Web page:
Five percent of students in the Netherlands do not feel comfortable to express their opinions when debating in class. Photo: Pixabay

Is there enough room for debate and development in Dutch higher education?

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Is higher education also addressing ethical and social questions? The Dutch Inspectorate of Education has its doubts, so it is going to conduct further research on the matter.

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It has been enshrined in law since 1960: Dutch higher education institutions should “also focus on personal development and promoting a sense of social responsibility”. But is it really doing that? At the request of the Minister of Education, Ingrid van Engelshoven, the Inspectorate of Education investigated what the current situation is.

It turns out that many institutions attach great importance to topics like sustainability, diversity and unequal opportunities, so they organise activities around those topics. But only half of the students feel encouraged to participate in those activities, according to the inspectorate's survey.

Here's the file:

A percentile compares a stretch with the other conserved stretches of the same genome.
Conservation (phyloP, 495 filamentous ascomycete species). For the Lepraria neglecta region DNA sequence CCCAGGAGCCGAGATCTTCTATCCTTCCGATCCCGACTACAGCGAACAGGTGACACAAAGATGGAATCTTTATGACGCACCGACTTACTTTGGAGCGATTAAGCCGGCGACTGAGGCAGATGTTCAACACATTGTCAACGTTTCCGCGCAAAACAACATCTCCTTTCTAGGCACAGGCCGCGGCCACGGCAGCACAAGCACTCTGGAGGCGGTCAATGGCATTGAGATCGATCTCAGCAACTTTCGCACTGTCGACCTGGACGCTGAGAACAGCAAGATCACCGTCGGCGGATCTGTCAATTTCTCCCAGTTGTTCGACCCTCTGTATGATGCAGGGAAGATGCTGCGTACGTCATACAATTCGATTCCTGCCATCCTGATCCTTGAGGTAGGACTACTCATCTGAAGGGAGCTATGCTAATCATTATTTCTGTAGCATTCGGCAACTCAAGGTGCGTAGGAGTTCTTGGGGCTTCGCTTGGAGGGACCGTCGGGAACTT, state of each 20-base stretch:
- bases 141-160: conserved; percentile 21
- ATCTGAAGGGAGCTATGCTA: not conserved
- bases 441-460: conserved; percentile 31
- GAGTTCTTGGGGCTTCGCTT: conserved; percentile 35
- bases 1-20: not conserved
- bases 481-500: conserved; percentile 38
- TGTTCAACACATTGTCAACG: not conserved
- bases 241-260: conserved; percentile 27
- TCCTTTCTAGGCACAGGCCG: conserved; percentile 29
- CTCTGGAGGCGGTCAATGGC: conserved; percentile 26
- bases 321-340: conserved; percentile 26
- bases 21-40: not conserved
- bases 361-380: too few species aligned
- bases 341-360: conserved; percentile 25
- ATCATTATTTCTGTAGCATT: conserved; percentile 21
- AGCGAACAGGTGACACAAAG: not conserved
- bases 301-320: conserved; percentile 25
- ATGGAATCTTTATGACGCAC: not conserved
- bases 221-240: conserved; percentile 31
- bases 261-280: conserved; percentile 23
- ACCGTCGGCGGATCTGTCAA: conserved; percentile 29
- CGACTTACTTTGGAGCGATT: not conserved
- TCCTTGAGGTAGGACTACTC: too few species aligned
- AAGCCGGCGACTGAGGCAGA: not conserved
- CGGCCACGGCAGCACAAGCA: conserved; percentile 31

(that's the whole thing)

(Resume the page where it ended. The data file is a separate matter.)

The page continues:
Moreover, it looks like the debate is not conducted freely everywhere. Although 86 percent of the students surveyed feel free to express their opinions, 5 percent do not. That translates into thousands of students.

Safety
According to the inspectorate, active student participation in co-determination councils is part and parcel of a good ‘institutional climate’. But the interest in it has been declining for years. Add to that the fact that institutions sometimes leave a lot to be desired when it comes to providing a safe space for students. All in all, the inspectorate doubts whether everyone in higher education learns to express their opinion freely.

That's why the inspectorate has announced a follow-up survey to get a "better picture" of the institutional climate. That research comes in addition to an ongoing survey on social safety in art colleges and the rest of the higher education sector.

Monitoring the bottom line
In her response (link in Dutch), minister Van Engelshoven stresses that academic freedom needs to be safeguarded just as much as students’ freedom of speech. “This means that lecturers must have the freedom to conduct their research, publish their findings and teach – even if sensitive subjects are involved or if students are not sympathetic to them.” After all, she writes, “confrontation, debate and tricky discussions all form part of people’s development.”

In her view, the government needs at least to monitor the bottom line. For instance, discrimination in higher education is unacceptable and the minister can, in extreme cases, deprive an institution of its power to award grades.

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